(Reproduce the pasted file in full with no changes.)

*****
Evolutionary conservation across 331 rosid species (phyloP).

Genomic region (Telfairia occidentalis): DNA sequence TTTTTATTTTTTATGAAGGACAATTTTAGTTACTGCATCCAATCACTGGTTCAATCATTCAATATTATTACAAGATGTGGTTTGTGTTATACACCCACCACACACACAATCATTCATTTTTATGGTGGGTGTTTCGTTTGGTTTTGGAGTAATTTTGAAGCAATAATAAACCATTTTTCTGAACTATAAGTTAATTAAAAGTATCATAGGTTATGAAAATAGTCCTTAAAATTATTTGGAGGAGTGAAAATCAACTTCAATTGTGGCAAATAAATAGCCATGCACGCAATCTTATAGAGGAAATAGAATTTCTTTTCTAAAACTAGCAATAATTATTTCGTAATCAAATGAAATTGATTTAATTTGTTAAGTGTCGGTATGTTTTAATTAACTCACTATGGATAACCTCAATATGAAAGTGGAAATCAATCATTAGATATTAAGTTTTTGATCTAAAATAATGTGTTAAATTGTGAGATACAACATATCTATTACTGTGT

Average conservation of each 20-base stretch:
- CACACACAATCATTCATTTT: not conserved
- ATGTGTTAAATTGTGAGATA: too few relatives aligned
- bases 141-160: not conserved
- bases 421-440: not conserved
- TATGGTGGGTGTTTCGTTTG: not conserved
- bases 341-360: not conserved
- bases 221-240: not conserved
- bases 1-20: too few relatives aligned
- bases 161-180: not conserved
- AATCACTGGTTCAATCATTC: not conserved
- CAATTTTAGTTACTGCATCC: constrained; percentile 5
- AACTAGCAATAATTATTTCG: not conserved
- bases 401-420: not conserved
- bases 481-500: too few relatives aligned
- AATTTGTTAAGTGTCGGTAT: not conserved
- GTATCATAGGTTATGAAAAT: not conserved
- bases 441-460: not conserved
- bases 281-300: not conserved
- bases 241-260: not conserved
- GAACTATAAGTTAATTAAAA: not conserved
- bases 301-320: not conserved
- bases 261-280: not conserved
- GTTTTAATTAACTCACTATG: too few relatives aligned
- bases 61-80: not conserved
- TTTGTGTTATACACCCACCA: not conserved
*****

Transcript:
Evolutionary conservation across 331 rosid species (phyloP).

Genomic region (Telfairia occidentalis): DNA sequence TTTTTATTTTTTATGAAGGACAATTTTAGTTACTGCATCCAATCACTGGTTCAATCATTCAATATTATTACAAGATGTGGTTTGTGTTATACACCCACCACACACACAATCATTCATTTTTATGGTGGGTGTTTCGTTTGGTTTTGGAGTAATTTTGAAGCAATAATAAACCATTTTTCTGAACTATAAGTTAATTAAAAGTATCATAGGTTATGAAAATAGTCCTTAAAATTATTTGGAGGAGTGAAAATCAACTTCAATTGTGGCAAATAAATAGCCATGCACGCAATCTTATAGAGGAAATAGAATTTCTTTTCTAAAACTAGCAATAATTATTTCGTAATCAAATGAAATTGATTTAATTTGTTAAGTGTCGGTATGTTTTAATTAACTCACTATGGATAACCTCAATATGAAAGTGGAAATCAATCATTAGATATTAAGTTTTTGATCTAAAATAATGTGTTAAATTGTGAGATACAACATATCTATTACTGTGT

Average conservation of each 20-base stretch:
- CACACACAATCATTCATTTT: not conserved
- ATGTGTTAAATTGTGAGATA: too few relatives aligned
- bases 141-160: not conserved
- bases 421-440: not conserved
- TATGGTGGGTGTTTCGTTTG: not conserved
- bases 341-360: not conserved
- bases 221-240: not conserved
- bases 1-20: too few relatives aligned
- bases 161-180: not conserved
- AATCACTGGTTCAATCATTC: not conserved
- CAATTTTAGTTACTGCATCC: constrained; percentile 5
- AACTAGCAATAATTATTTCG: not conserved
- bases 401-420: not conserved
- bases 481-500: too few relatives aligned
- AATTTGTTAAGTGTCGGTAT: not conserved
- GTATCATAGGTTATGAAAAT: not conserved
- bases 441-460: not conserved
- bases 281-300: not conserved
- bases 241-260: not conserved
- GAACTATAAGTTAATTAAAA: not conserved
- bases 301-320: not conserved
- bases 261-280: not conserved
- GTTTTAATTAACTCACTATG: too few relatives aligned
- bases 61-80: not conserved
- TTTGTGTTATACACCCACCA: not conserved